5.2.1 Consolidation

Another potential trend to keep an eye on with these testing laboratories: consolidation. Currently there's not a lot of data on the extent consolidation has affected the number of cannabis testing labs or how they operate; the industry is arguably still in its infancy. Regardless, mentions in press and practical examples demonstrate that consolidation is a real concern for the industry, if not now in the future. Suggestion of such came from Steep Hill Halent's CEO David Lampach in late 2013, anticipating "huge consolidation in general and fewer companies as a result."[59] GreenWave Advisors, CannaSafe Analytics, and Kramer Holcomb Sheik have also lent their voices to this idea.[60][61][62]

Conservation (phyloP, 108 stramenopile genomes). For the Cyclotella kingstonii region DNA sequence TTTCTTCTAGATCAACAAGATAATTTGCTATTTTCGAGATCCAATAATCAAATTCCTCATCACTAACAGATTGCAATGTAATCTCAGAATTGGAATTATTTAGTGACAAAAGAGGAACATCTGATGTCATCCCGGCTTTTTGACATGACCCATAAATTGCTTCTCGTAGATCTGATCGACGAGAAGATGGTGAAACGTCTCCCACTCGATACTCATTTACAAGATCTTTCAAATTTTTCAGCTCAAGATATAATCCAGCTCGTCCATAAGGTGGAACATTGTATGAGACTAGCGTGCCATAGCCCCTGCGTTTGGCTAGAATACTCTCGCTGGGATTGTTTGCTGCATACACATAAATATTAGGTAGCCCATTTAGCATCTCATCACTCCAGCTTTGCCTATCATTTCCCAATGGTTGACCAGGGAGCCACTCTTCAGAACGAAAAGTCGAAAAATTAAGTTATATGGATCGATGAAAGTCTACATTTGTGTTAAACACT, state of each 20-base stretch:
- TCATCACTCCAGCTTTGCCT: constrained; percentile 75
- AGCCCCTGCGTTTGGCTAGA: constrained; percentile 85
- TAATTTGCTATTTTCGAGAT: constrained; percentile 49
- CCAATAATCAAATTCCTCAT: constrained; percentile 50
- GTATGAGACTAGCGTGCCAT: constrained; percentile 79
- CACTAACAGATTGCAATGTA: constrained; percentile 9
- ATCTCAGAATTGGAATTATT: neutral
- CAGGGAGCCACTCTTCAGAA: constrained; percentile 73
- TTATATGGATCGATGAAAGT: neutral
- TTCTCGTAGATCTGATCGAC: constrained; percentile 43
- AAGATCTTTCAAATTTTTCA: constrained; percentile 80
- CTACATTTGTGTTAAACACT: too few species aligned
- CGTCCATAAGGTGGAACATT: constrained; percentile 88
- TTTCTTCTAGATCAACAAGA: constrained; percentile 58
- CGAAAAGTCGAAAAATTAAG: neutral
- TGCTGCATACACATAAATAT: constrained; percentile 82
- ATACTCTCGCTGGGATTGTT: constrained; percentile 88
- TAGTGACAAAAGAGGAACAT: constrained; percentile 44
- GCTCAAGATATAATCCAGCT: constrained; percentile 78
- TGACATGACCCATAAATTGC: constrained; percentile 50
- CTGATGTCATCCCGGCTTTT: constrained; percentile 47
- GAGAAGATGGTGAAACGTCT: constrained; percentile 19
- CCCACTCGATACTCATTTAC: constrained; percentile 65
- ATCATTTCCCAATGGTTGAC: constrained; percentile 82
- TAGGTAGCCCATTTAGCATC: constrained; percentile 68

In the fall of 2019, some discussion of California's laboratory testing market suggested consolidation could still occur. However, at the time a majority of the state's labs were not anywhere close to full capacity, a potential indicator of California's market not reaching fully saturated potential. Additionally, the likelihood of new labs opening up will be low due to the lack of saturation.[63] This doesn't necessarily preclude lab consolidation, but it may be possible that labs with buying power could still consider purchasing other labs in order to gain a bigger piece of the pie. In some cases—where it's actually legal—licensed producers are acquiring laboratories. In Canada, for example, several producers have acquired licensed cannabis testing and research laboratories to bring them in-house, citing greater flexibility and more security for proprietary testing and research.[64] Even in the U.S., consolidation among not just labs but also growers and distributors is not uncommon[65] and may continue as the industry further continues to evolve.